Recently, the Finance Ministry unveiled that there are more than 900,000 applications for the Bantuan Sara Hidup (BSH) since the registration started on 1 February 2019.
BSH was originated from Bantuan Rakyat 1Malaysia (BR1M) under the previous administration. It was first introduced in 2012 to provide direct cash aid to low-income households.
Certain quarters had once strongly criticised the scheme and labelled it as a bribe to buy votes from the public. But the incumbent government has maintained the cash handout scheme after the historic win in 14thGeneral Election.
Our Prime Minister Tun Dr. Mahathir subsequently announced that the cash handout will be phased-out gradually before a complete abolishment.
In November 2018, Pakatan Harapan tabled its first-ever national budget which includes an allocation of RM5 billion for BSH. It targets to benefit at least 4.1 million low-income households albeit a sum lower than the previous scheme.
Unfortunately, it excluded certain low-income single individuals that were entitled to BR1M payouts previously.
Interestingly, just two weeks ago the government announced that BSH will now expand to low-income single individuals with an additional allocation of RM300 million.
Why the flip-flop on decision-making again?
Perhaps, the cash handout is more than just providing financial assistance to the needy ones.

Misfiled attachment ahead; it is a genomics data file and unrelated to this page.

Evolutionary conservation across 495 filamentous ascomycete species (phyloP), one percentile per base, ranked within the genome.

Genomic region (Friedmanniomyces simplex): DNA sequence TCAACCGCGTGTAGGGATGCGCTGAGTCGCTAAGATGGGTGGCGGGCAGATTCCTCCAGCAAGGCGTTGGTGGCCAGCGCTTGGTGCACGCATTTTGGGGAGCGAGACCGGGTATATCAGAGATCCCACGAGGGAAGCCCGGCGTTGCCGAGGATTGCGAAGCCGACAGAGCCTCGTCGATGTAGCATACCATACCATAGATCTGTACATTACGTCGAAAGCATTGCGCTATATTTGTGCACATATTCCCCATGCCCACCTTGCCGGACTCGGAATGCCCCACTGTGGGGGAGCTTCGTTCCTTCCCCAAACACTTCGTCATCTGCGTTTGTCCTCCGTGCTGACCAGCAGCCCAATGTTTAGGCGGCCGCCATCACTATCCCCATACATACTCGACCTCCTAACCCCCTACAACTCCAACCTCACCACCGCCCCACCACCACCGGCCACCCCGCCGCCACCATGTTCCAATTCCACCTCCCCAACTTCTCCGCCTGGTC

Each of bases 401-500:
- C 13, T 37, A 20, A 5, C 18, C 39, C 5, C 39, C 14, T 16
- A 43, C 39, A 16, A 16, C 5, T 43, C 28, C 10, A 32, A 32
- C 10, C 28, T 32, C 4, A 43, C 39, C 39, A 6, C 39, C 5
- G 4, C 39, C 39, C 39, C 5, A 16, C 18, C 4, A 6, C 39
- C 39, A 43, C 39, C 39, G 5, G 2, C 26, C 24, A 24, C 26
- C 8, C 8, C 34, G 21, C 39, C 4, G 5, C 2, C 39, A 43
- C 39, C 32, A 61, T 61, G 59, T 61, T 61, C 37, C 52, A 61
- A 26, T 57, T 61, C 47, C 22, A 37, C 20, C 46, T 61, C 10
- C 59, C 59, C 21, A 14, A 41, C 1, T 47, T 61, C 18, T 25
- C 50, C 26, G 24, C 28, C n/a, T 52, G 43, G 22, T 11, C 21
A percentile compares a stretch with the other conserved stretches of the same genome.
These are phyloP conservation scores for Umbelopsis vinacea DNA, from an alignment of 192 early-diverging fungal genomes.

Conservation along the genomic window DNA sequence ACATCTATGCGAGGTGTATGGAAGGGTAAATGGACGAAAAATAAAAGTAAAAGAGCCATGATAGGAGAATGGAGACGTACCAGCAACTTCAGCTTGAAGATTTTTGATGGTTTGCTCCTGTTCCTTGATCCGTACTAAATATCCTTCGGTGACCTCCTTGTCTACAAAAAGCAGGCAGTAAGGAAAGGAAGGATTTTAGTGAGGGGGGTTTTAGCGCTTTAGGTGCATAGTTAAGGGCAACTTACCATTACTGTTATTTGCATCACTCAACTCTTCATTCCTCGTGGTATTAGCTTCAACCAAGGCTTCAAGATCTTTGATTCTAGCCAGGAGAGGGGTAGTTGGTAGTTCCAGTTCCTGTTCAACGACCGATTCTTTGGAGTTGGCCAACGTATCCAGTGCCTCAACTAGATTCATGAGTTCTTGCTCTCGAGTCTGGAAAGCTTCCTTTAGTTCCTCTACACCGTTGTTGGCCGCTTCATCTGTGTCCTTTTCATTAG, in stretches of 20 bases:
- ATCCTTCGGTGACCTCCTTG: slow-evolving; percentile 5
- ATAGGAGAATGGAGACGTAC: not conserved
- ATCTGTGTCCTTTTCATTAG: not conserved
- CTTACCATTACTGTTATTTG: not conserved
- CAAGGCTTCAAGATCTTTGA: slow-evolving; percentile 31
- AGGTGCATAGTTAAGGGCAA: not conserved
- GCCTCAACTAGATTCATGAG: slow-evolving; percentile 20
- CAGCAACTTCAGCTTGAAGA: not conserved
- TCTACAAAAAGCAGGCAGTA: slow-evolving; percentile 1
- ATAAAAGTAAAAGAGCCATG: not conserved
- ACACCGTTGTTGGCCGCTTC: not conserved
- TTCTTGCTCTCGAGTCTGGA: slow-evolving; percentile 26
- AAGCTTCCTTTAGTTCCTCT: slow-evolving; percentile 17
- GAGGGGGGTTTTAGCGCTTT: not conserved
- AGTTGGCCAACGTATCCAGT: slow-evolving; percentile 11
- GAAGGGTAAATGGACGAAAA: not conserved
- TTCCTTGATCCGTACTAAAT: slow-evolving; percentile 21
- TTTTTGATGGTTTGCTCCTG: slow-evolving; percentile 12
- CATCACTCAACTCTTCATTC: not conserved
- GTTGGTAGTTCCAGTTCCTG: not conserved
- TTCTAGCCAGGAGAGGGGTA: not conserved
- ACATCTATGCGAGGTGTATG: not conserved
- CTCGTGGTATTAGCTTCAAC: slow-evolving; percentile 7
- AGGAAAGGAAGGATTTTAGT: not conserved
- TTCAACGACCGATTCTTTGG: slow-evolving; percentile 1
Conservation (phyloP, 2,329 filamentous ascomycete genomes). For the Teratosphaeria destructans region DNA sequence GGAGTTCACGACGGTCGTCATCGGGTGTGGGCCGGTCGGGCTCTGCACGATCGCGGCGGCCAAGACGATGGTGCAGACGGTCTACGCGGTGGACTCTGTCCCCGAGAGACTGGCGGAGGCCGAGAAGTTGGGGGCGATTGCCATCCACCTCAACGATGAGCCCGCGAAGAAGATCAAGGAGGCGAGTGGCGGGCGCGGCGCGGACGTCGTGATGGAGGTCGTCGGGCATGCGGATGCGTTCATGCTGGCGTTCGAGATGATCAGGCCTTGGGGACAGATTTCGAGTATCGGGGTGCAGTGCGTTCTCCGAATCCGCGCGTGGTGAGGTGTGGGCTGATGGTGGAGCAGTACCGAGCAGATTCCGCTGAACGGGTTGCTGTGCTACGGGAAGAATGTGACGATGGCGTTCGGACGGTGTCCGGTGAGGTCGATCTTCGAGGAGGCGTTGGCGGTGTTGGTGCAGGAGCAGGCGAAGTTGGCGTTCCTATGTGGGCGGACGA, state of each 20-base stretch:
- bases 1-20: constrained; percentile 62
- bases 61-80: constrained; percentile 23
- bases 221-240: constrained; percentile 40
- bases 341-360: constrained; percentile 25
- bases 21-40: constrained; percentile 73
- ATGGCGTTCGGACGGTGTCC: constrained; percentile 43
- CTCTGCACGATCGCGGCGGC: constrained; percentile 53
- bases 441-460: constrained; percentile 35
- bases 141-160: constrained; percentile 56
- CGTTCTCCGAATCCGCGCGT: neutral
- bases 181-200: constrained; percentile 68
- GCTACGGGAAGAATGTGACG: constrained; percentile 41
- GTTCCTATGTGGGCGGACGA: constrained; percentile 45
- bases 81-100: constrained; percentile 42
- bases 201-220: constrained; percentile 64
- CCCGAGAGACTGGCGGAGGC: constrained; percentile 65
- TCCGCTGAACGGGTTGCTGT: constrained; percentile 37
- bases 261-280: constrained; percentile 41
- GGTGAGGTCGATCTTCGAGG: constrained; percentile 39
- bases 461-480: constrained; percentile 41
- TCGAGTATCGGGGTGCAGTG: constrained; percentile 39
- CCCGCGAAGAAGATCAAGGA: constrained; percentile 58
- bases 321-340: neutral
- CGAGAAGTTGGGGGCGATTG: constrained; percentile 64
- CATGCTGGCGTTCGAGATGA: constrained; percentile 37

The Economic Factor
The government provides cash aid to the public directly is also known as a transfer payment in economic terms.
The government uses different spending and revenue tools as part of its fiscal policy to meet macroeconomic goals. And transfer payment such as BSH is a great example of the government’s use of spending to redistribute wealth.
For example, the wealthy people pay more taxes and then the government transfers these monies to the low-income households via BSH.
When the government’s expenditure is more than its revenue (taxes), it results in a budget deficit.
So, what’s the relevance of BSH?
The Impact of BSH on Malaysia’s Economy
Well, the answer lies in the impact of BSH on Malaysia’s overall economy. When the government dish out RM5 billion to low-income households, it poses a magnifying effect on economic activity. Because once the BSH recipients spend the money, those who earn it will spend on other things as well.
The multiplier effect depends on the tax rate and the extent of income someone would spend as opposed to saving it, which is also known as the marginal propensity to consume (MPC).
Let’s say Ali spends 90% of the money to buy groceries from Ahmad after receiving RM1,000 cash. Ahmad would earn RM900 as income. He will be left with RM720 after paying 20% tax. Again, Ahmad then spends 90% of his disposable income to buy something else (90% * RM720). The wheel keeps turning until it reaches a limit.
Mathematically, the fiscal multiplier is calculated as follows:
Fiscal multiplier = 1 / [1 – MPC (1-tax rate)]
With RM5.3 billion allocation for the entire BSH scheme, the money circulates in Malaysia’s economy is approximately RM19 billion assuming an average tax rate of 20% and a 90% MPC.
Why 90% MPC but not 80% or 70%? It’s subjective but the concept is that the less you earn, the higher the proportion of income you will spend. Make sense isn’t it?
Heck! Imagine the amount of money spent to boost the economic activity along with the multiplier effect since the introduction of BR1m in 2012.
The Social Economic Factor
I supposed any Tom, Dick and Harry on the street wouldn’t bother about how much BSH could impact the economy.
But it will be gut-wrenching if those eligible individuals do not see the money appears on their bank statements.